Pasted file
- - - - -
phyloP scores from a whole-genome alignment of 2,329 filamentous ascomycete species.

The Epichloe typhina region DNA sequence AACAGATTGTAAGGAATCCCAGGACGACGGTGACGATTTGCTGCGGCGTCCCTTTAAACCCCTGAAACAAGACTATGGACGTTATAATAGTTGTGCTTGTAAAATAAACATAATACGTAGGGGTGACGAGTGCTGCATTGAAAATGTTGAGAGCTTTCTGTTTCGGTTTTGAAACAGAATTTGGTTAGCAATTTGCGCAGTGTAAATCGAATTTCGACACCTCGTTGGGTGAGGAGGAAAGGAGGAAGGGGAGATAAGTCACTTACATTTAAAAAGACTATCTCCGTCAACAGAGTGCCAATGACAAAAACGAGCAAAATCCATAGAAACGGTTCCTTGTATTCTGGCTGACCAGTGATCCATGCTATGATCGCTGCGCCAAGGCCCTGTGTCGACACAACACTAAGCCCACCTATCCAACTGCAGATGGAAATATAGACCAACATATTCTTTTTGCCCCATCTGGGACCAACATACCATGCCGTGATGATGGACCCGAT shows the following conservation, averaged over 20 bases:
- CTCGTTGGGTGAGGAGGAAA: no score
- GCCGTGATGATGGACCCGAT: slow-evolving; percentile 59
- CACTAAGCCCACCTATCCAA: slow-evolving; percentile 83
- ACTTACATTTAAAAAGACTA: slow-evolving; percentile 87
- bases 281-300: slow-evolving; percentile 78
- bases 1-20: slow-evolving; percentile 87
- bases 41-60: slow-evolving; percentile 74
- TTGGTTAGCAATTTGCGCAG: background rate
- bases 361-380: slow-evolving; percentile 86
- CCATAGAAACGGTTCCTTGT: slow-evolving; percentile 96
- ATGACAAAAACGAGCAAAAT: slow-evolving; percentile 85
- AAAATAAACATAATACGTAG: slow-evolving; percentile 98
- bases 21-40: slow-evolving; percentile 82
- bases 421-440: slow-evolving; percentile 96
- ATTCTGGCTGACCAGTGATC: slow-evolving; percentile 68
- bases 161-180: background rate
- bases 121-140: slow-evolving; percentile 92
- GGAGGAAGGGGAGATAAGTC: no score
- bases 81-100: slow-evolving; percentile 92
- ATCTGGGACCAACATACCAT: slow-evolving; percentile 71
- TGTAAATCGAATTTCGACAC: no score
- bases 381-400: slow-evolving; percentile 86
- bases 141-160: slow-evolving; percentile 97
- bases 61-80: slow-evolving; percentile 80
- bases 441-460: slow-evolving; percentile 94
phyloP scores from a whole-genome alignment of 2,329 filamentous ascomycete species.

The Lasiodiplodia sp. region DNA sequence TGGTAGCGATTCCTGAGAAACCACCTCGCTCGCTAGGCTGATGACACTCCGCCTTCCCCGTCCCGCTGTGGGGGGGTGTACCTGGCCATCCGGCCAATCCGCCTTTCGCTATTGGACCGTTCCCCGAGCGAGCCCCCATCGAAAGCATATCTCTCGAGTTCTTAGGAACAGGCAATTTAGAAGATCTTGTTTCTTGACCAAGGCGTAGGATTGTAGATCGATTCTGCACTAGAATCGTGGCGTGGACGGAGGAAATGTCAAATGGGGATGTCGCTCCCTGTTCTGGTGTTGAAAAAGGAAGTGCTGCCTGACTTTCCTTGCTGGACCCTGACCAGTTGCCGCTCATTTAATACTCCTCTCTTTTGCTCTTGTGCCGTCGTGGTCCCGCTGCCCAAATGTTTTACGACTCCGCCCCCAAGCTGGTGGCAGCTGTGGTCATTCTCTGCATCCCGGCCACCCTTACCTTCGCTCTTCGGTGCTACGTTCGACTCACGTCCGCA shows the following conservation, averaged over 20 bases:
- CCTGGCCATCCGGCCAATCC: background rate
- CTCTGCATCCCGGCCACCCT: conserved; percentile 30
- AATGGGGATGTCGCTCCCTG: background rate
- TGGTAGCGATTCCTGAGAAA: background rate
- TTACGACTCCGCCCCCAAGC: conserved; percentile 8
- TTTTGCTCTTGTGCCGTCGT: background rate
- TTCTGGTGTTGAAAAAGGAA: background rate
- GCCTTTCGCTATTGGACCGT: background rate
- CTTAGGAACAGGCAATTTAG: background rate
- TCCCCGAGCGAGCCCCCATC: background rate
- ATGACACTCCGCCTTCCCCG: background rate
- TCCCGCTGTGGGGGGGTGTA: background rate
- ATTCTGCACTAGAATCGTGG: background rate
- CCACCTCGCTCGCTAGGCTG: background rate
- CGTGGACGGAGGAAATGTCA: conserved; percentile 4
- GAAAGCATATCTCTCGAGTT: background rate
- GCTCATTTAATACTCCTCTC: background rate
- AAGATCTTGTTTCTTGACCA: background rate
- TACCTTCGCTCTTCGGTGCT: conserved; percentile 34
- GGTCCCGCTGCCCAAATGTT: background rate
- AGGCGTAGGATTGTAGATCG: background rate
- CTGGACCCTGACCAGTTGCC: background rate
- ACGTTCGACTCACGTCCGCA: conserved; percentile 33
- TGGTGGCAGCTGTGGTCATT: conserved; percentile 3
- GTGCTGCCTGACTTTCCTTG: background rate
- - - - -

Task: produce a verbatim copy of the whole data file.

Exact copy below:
phyloP scores from a whole-genome alignment of 2,329 filamentous ascomycete species.

The Epichloe typhina region DNA sequence AACAGATTGTAAGGAATCCCAGGACGACGGTGACGATTTGCTGCGGCGTCCCTTTAAACCCCTGAAACAAGACTATGGACGTTATAATAGTTGTGCTTGTAAAATAAACATAATACGTAGGGGTGACGAGTGCTGCATTGAAAATGTTGAGAGCTTTCTGTTTCGGTTTTGAAACAGAATTTGGTTAGCAATTTGCGCAGTGTAAATCGAATTTCGACACCTCGTTGGGTGAGGAGGAAAGGAGGAAGGGGAGATAAGTCACTTACATTTAAAAAGACTATCTCCGTCAACAGAGTGCCAATGACAAAAACGAGCAAAATCCATAGAAACGGTTCCTTGTATTCTGGCTGACCAGTGATCCATGCTATGATCGCTGCGCCAAGGCCCTGTGTCGACACAACACTAAGCCCACCTATCCAACTGCAGATGGAAATATAGACCAACATATTCTTTTTGCCCCATCTGGGACCAACATACCATGCCGTGATGATGGACCCGAT shows the following conservation, averaged over 20 bases:
- CTCGTTGGGTGAGGAGGAAA: no score
- GCCGTGATGATGGACCCGAT: slow-evolving; percentile 59
- CACTAAGCCCACCTATCCAA: slow-evolving; percentile 83
- ACTTACATTTAAAAAGACTA: slow-evolving; percentile 87
- bases 281-300: slow-evolving; percentile 78
- bases 1-20: slow-evolving; percentile 87
- bases 41-60: slow-evolving; percentile 74
- TTGGTTAGCAATTTGCGCAG: background rate
- bases 361-380: slow-evolving; percentile 86
- CCATAGAAACGGTTCCTTGT: slow-evolving; percentile 96
- ATGACAAAAACGAGCAAAAT: slow-evolving; percentile 85
- AAAATAAACATAATACGTAG: slow-evolving; percentile 98
- bases 21-40: slow-evolving; percentile 82
- bases 421-440: slow-evolving; percentile 96
- ATTCTGGCTGACCAGTGATC: slow-evolving; percentile 68
- bases 161-180: background rate
- bases 121-140: slow-evolving; percentile 92
- GGAGGAAGGGGAGATAAGTC: no score
- bases 81-100: slow-evolving; percentile 92
- ATCTGGGACCAACATACCAT: slow-evolving; percentile 71
- TGTAAATCGAATTTCGACAC: no score
- bases 381-400: slow-evolving; percentile 86
- bases 141-160: slow-evolving; percentile 97
- bases 61-80: slow-evolving; percentile 80
- bases 441-460: slow-evolving; percentile 94
phyloP scores from a whole-genome alignment of 2,329 filamentous ascomycete species.

The Lasiodiplodia sp. region DNA sequence TGGTAGCGATTCCTGAGAAACCACCTCGCTCGCTAGGCTGATGACACTCCGCCTTCCCCGTCCCGCTGTGGGGGGGTGTACCTGGCCATCCGGCCAATCCGCCTTTCGCTATTGGACCGTTCCCCGAGCGAGCCCCCATCGAAAGCATATCTCTCGAGTTCTTAGGAACAGGCAATTTAGAAGATCTTGTTTCTTGACCAAGGCGTAGGATTGTAGATCGATTCTGCACTAGAATCGTGGCGTGGACGGAGGAAATGTCAAATGGGGATGTCGCTCCCTGTTCTGGTGTTGAAAAAGGAAGTGCTGCCTGACTTTCCTTGCTGGACCCTGACCAGTTGCCGCTCATTTAATACTCCTCTCTTTTGCTCTTGTGCCGTCGTGGTCCCGCTGCCCAAATGTTTTACGACTCCGCCCCCAAGCTGGTGGCAGCTGTGGTCATTCTCTGCATCCCGGCCACCCTTACCTTCGCTCTTCGGTGCTACGTTCGACTCACGTCCGCA shows the following conservation, averaged over 20 bases:
- CCTGGCCATCCGGCCAATCC: background rate
- CTCTGCATCCCGGCCACCCT: conserved; percentile 30
- AATGGGGATGTCGCTCCCTG: background rate
- TGGTAGCGATTCCTGAGAAA: background rate
- TTACGACTCCGCCCCCAAGC: conserved; percentile 8
- TTTTGCTCTTGTGCCGTCGT: background rate
- TTCTGGTGTTGAAAAAGGAA: background rate
- GCCTTTCGCTATTGGACCGT: background rate
- CTTAGGAACAGGCAATTTAG: background rate
- TCCCCGAGCGAGCCCCCATC: background rate
- ATGACACTCCGCCTTCCCCG: background rate
- TCCCGCTGTGGGGGGGTGTA: background rate
- ATTCTGCACTAGAATCGTGG: background rate
- CCACCTCGCTCGCTAGGCTG: background rate
- CGTGGACGGAGGAAATGTCA: conserved; percentile 4
- GAAAGCATATCTCTCGAGTT: background rate
- GCTCATTTAATACTCCTCTC: background rate
- AAGATCTTGTTTCTTGACCA: background rate
- TACCTTCGCTCTTCGGTGCT: conserved; percentile 34
- GGTCCCGCTGCCCAAATGTT: background rate
- AGGCGTAGGATTGTAGATCG: background rate
- CTGGACCCTGACCAGTTGCC: background rate
- ACGTTCGACTCACGTCCGCA: conserved; percentile 33
- TGGTGGCAGCTGTGGTCATT: conserved; percentile 3
- GTGCTGCCTGACTTTCCTTG: background rate